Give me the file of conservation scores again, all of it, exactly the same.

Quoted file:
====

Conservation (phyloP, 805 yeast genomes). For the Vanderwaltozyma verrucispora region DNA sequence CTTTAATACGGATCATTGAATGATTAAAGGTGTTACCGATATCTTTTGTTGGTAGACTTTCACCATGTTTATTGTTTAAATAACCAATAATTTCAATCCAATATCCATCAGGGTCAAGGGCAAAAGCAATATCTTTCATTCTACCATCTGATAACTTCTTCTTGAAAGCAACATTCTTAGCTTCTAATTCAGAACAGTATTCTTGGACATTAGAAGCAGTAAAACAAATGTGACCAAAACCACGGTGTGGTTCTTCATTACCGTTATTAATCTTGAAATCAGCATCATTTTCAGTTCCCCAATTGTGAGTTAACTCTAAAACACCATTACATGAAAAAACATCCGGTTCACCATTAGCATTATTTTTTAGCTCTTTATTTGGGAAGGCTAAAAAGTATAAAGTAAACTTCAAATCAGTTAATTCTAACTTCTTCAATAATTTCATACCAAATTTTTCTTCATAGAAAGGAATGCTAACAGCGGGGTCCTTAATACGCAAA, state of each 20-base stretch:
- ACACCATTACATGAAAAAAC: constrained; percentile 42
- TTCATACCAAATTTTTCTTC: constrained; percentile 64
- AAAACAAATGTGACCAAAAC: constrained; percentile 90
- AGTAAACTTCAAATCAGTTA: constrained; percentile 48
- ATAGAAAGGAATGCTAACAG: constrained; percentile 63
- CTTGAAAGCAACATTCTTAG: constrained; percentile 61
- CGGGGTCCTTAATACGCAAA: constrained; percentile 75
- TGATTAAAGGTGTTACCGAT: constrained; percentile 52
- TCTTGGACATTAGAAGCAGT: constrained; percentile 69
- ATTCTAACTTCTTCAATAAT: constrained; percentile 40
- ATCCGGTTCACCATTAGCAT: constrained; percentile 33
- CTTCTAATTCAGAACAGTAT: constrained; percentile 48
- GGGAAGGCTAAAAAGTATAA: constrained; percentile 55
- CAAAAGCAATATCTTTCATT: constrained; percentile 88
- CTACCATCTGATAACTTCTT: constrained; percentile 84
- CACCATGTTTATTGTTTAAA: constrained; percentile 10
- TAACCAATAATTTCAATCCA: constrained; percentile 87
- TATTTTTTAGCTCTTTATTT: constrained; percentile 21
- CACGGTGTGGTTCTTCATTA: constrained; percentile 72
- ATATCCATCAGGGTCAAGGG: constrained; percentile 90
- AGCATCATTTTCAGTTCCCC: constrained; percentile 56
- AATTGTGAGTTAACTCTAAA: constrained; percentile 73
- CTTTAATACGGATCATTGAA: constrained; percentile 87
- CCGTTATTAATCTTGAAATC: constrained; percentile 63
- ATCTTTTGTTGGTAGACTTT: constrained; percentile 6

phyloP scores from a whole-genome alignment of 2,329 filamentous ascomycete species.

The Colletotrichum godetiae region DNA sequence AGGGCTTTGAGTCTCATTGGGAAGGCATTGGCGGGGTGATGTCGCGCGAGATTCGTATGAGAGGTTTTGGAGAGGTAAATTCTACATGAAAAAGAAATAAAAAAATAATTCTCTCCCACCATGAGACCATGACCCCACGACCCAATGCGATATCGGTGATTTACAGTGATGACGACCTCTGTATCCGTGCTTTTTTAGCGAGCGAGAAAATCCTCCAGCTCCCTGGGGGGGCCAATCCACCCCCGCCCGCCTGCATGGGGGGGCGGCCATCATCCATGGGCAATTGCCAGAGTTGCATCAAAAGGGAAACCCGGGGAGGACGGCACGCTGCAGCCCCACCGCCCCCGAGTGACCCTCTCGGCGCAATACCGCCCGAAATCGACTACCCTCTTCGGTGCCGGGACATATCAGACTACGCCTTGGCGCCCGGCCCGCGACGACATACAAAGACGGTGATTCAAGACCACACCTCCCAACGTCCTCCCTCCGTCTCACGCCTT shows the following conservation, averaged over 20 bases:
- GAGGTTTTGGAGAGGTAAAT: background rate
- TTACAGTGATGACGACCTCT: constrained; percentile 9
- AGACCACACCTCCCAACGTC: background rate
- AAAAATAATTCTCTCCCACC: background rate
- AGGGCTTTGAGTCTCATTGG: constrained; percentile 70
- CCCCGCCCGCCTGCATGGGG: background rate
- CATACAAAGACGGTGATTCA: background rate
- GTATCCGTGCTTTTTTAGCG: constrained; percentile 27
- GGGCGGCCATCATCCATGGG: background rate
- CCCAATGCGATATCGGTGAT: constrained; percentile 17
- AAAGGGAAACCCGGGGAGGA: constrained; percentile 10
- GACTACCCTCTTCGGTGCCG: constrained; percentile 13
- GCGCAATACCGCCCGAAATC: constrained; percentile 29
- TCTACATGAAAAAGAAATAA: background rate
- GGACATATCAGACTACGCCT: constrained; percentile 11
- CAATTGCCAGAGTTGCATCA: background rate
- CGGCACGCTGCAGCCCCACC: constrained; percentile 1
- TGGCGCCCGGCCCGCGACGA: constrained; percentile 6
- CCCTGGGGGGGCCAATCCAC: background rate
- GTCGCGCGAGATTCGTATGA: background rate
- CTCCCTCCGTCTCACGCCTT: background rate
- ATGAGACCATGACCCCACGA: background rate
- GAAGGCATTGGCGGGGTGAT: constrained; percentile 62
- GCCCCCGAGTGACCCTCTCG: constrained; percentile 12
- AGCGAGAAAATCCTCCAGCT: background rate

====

Conservation (phyloP, 805 yeast genomes). For the Vanderwaltozyma verrucispora region DNA sequence CTTTAATACGGATCATTGAATGATTAAAGGTGTTACCGATATCTTTTGTTGGTAGACTTTCACCATGTTTATTGTTTAAATAACCAATAATTTCAATCCAATATCCATCAGGGTCAAGGGCAAAAGCAATATCTTTCATTCTACCATCTGATAACTTCTTCTTGAAAGCAACATTCTTAGCTTCTAATTCAGAACAGTATTCTTGGACATTAGAAGCAGTAAAACAAATGTGACCAAAACCACGGTGTGGTTCTTCATTACCGTTATTAATCTTGAAATCAGCATCATTTTCAGTTCCCCAATTGTGAGTTAACTCTAAAACACCATTACATGAAAAAACATCCGGTTCACCATTAGCATTATTTTTTAGCTCTTTATTTGGGAAGGCTAAAAAGTATAAAGTAAACTTCAAATCAGTTAATTCTAACTTCTTCAATAATTTCATACCAAATTTTTCTTCATAGAAAGGAATGCTAACAGCGGGGTCCTTAATACGCAAA, state of each 20-base stretch:
- ACACCATTACATGAAAAAAC: constrained; percentile 42
- TTCATACCAAATTTTTCTTC: constrained; percentile 64
- AAAACAAATGTGACCAAAAC: constrained; percentile 90
- AGTAAACTTCAAATCAGTTA: constrained; percentile 48
- ATAGAAAGGAATGCTAACAG: constrained; percentile 63
- CTTGAAAGCAACATTCTTAG: constrained; percentile 61
- CGGGGTCCTTAATACGCAAA: constrained; percentile 75
- TGATTAAAGGTGTTACCGAT: constrained; percentile 52
- TCTTGGACATTAGAAGCAGT: constrained; percentile 69
- ATTCTAACTTCTTCAATAAT: constrained; percentile 40
- ATCCGGTTCACCATTAGCAT: constrained; percentile 33
- CTTCTAATTCAGAACAGTAT: constrained; percentile 48
- GGGAAGGCTAAAAAGTATAA: constrained; percentile 55
- CAAAAGCAATATCTTTCATT: constrained; percentile 88
- CTACCATCTGATAACTTCTT: constrained; percentile 84
- CACCATGTTTATTGTTTAAA: constrained; percentile 10
- TAACCAATAATTTCAATCCA: constrained; percentile 87
- TATTTTTTAGCTCTTTATTT: constrained; percentile 21
- CACGGTGTGGTTCTTCATTA: constrained; percentile 72
- ATATCCATCAGGGTCAAGGG: constrained; percentile 90
- AGCATCATTTTCAGTTCCCC: constrained; percentile 56
- AATTGTGAGTTAACTCTAAA: constrained; percentile 73
- CTTTAATACGGATCATTGAA: constrained; percentile 87
- CCGTTATTAATCTTGAAATC: constrained; percentile 63
- ATCTTTTGTTGGTAGACTTT: constrained; percentile 6

phyloP scores from a whole-genome alignment of 2,329 filamentous ascomycete species.

The Colletotrichum godetiae region DNA sequence AGGGCTTTGAGTCTCATTGGGAAGGCATTGGCGGGGTGATGTCGCGCGAGATTCGTATGAGAGGTTTTGGAGAGGTAAATTCTACATGAAAAAGAAATAAAAAAATAATTCTCTCCCACCATGAGACCATGACCCCACGACCCAATGCGATATCGGTGATTTACAGTGATGACGACCTCTGTATCCGTGCTTTTTTAGCGAGCGAGAAAATCCTCCAGCTCCCTGGGGGGGCCAATCCACCCCCGCCCGCCTGCATGGGGGGGCGGCCATCATCCATGGGCAATTGCCAGAGTTGCATCAAAAGGGAAACCCGGGGAGGACGGCACGCTGCAGCCCCACCGCCCCCGAGTGACCCTCTCGGCGCAATACCGCCCGAAATCGACTACCCTCTTCGGTGCCGGGACATATCAGACTACGCCTTGGCGCCCGGCCCGCGACGACATACAAAGACGGTGATTCAAGACCACACCTCCCAACGTCCTCCCTCCGTCTCACGCCTT shows the following conservation, averaged over 20 bases:
- GAGGTTTTGGAGAGGTAAAT: background rate
- TTACAGTGATGACGACCTCT: constrained; percentile 9
- AGACCACACCTCCCAACGTC: background rate
- AAAAATAATTCTCTCCCACC: background rate
- AGGGCTTTGAGTCTCATTGG: constrained; percentile 70
- CCCCGCCCGCCTGCATGGGG: background rate
- CATACAAAGACGGTGATTCA: background rate
- GTATCCGTGCTTTTTTAGCG: constrained; percentile 27
- GGGCGGCCATCATCCATGGG: background rate
- CCCAATGCGATATCGGTGAT: constrained; percentile 17
- AAAGGGAAACCCGGGGAGGA: constrained; percentile 10
- GACTACCCTCTTCGGTGCCG: constrained; percentile 13
- GCGCAATACCGCCCGAAATC: constrained; percentile 29
- TCTACATGAAAAAGAAATAA: background rate
- GGACATATCAGACTACGCCT: constrained; percentile 11
- CAATTGCCAGAGTTGCATCA: background rate
- CGGCACGCTGCAGCCCCACC: constrained; percentile 1
- TGGCGCCCGGCCCGCGACGA: constrained; percentile 6
- CCCTGGGGGGGCCAATCCAC: background rate
- GTCGCGCGAGATTCGTATGA: background rate
- CTCCCTCCGTCTCACGCCTT: background rate
- ATGAGACCATGACCCCACGA: background rate
- GAAGGCATTGGCGGGGTGAT: constrained; percentile 62
- GCCCCCGAGTGACCCTCTCG: constrained; percentile 12
- AGCGAGAAAATCCTCCAGCT: background rate